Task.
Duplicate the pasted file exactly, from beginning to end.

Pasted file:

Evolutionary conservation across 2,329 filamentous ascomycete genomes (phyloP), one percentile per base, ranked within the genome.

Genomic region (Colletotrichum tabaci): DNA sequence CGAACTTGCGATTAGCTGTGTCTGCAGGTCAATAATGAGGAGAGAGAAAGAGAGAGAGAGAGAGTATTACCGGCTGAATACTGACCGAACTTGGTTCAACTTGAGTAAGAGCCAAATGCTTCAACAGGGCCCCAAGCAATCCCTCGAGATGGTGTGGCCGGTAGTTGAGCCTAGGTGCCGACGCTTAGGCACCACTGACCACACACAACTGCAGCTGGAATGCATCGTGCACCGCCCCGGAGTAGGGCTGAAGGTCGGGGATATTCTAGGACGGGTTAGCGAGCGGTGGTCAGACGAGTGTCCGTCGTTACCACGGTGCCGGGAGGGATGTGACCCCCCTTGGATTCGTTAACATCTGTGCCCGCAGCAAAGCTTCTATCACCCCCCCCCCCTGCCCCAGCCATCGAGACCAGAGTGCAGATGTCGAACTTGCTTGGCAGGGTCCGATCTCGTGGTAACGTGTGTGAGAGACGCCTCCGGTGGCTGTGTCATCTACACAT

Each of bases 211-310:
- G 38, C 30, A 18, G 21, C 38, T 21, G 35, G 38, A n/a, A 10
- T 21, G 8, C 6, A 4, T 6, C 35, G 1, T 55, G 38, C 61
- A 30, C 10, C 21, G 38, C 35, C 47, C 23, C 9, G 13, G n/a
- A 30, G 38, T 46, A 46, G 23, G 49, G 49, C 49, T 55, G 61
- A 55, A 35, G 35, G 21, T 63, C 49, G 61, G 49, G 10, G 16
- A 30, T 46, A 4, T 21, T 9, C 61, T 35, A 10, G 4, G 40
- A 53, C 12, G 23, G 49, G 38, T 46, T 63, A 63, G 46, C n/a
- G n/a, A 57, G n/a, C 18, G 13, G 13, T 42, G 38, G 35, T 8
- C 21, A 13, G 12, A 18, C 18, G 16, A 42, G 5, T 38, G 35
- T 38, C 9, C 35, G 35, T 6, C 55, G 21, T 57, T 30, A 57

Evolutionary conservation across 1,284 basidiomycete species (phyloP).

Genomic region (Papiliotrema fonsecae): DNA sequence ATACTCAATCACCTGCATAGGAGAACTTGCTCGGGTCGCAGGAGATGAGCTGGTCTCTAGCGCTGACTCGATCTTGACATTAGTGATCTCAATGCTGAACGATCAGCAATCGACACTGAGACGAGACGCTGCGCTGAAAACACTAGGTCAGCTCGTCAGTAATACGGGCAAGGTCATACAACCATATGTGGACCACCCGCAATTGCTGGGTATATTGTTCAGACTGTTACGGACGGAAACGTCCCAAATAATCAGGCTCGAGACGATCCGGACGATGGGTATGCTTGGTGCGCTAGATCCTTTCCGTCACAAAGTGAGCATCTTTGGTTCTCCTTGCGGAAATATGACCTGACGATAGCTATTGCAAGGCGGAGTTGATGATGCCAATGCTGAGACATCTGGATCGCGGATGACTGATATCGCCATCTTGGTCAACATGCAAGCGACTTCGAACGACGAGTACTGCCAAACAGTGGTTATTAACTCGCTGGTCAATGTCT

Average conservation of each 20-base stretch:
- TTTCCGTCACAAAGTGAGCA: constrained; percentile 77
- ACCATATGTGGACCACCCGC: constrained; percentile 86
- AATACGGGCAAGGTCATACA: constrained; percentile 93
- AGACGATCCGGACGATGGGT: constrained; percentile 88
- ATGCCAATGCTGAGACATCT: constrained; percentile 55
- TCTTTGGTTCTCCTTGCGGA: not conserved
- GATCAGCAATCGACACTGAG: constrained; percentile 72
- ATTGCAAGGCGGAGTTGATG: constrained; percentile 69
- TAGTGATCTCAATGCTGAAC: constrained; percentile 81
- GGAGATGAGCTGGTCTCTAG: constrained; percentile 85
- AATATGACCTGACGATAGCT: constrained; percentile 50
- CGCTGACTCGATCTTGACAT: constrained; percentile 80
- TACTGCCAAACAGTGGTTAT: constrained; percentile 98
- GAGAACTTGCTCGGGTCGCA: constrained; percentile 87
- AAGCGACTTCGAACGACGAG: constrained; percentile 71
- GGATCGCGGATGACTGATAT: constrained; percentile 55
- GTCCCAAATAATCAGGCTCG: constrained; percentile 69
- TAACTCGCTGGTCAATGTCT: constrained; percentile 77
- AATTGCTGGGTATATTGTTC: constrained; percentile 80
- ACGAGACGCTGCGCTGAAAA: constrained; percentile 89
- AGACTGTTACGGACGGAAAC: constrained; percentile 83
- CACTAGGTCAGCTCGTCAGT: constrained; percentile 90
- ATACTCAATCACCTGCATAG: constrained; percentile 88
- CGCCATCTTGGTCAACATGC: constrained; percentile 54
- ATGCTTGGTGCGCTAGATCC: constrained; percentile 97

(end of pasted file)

Evolutionary conservation across 2,329 filamentous ascomycete genomes (phyloP), one percentile per base, ranked within the genome.

Genomic region (Colletotrichum tabaci): DNA sequence CGAACTTGCGATTAGCTGTGTCTGCAGGTCAATAATGAGGAGAGAGAAAGAGAGAGAGAGAGAGTATTACCGGCTGAATACTGACCGAACTTGGTTCAACTTGAGTAAGAGCCAAATGCTTCAACAGGGCCCCAAGCAATCCCTCGAGATGGTGTGGCCGGTAGTTGAGCCTAGGTGCCGACGCTTAGGCACCACTGACCACACACAACTGCAGCTGGAATGCATCGTGCACCGCCCCGGAGTAGGGCTGAAGGTCGGGGATATTCTAGGACGGGTTAGCGAGCGGTGGTCAGACGAGTGTCCGTCGTTACCACGGTGCCGGGAGGGATGTGACCCCCCTTGGATTCGTTAACATCTGTGCCCGCAGCAAAGCTTCTATCACCCCCCCCCCCTGCCCCAGCCATCGAGACCAGAGTGCAGATGTCGAACTTGCTTGGCAGGGTCCGATCTCGTGGTAACGTGTGTGAGAGACGCCTCCGGTGGCTGTGTCATCTACACAT

Each of bases 211-310:
- G 38, C 30, A 18, G 21, C 38, T 21, G 35, G 38, A n/a, A 10
- T 21, G 8, C 6, A 4, T 6, C 35, G 1, T 55, G 38, C 61
- A 30, C 10, C 21, G 38, C 35, C 47, C 23, C 9, G 13, G n/a
- A 30, G 38, T 46, A 46, G 23, G 49, G 49, C 49, T 55, G 61
- A 55, A 35, G 35, G 21, T 63, C 49, G 61, G 49, G 10, G 16
- A 30, T 46, A 4, T 21, T 9, C 61, T 35, A 10, G 4, G 40
- A 53, C 12, G 23, G 49, G 38, T 46, T 63, A 63, G 46, C n/a
- G n/a, A 57, G n/a, C 18, G 13, G 13, T 42, G 38, G 35, T 8
- C 21, A 13, G 12, A 18, C 18, G 16, A 42, G 5, T 38, G 35
- T 38, C 9, C 35, G 35, T 6, C 55, G 21, T 57, T 30, A 57

Evolutionary conservation across 1,284 basidiomycete species (phyloP).

Genomic region (Papiliotrema fonsecae): DNA sequence ATACTCAATCACCTGCATAGGAGAACTTGCTCGGGTCGCAGGAGATGAGCTGGTCTCTAGCGCTGACTCGATCTTGACATTAGTGATCTCAATGCTGAACGATCAGCAATCGACACTGAGACGAGACGCTGCGCTGAAAACACTAGGTCAGCTCGTCAGTAATACGGGCAAGGTCATACAACCATATGTGGACCACCCGCAATTGCTGGGTATATTGTTCAGACTGTTACGGACGGAAACGTCCCAAATAATCAGGCTCGAGACGATCCGGACGATGGGTATGCTTGGTGCGCTAGATCCTTTCCGTCACAAAGTGAGCATCTTTGGTTCTCCTTGCGGAAATATGACCTGACGATAGCTATTGCAAGGCGGAGTTGATGATGCCAATGCTGAGACATCTGGATCGCGGATGACTGATATCGCCATCTTGGTCAACATGCAAGCGACTTCGAACGACGAGTACTGCCAAACAGTGGTTATTAACTCGCTGGTCAATGTCT

Average conservation of each 20-base stretch:
- TTTCCGTCACAAAGTGAGCA: constrained; percentile 77
- ACCATATGTGGACCACCCGC: constrained; percentile 86
- AATACGGGCAAGGTCATACA: constrained; percentile 93
- AGACGATCCGGACGATGGGT: constrained; percentile 88
- ATGCCAATGCTGAGACATCT: constrained; percentile 55
- TCTTTGGTTCTCCTTGCGGA: not conserved
- GATCAGCAATCGACACTGAG: constrained; percentile 72
- ATTGCAAGGCGGAGTTGATG: constrained; percentile 69
- TAGTGATCTCAATGCTGAAC: constrained; percentile 81
- GGAGATGAGCTGGTCTCTAG: constrained; percentile 85
- AATATGACCTGACGATAGCT: constrained; percentile 50
- CGCTGACTCGATCTTGACAT: constrained; percentile 80
- TACTGCCAAACAGTGGTTAT: constrained; percentile 98
- GAGAACTTGCTCGGGTCGCA: constrained; percentile 87
- AAGCGACTTCGAACGACGAG: constrained; percentile 71
- GGATCGCGGATGACTGATAT: constrained; percentile 55
- GTCCCAAATAATCAGGCTCG: constrained; percentile 69
- TAACTCGCTGGTCAATGTCT: constrained; percentile 77
- AATTGCTGGGTATATTGTTC: constrained; percentile 80
- ACGAGACGCTGCGCTGAAAA: constrained; percentile 89
- AGACTGTTACGGACGGAAAC: constrained; percentile 83
- CACTAGGTCAGCTCGTCAGT: constrained; percentile 90
- ATACTCAATCACCTGCATAG: constrained; percentile 88
- CGCCATCTTGGTCAACATGC: constrained; percentile 54
- ATGCTTGGTGCGCTAGATCC: constrained; percentile 97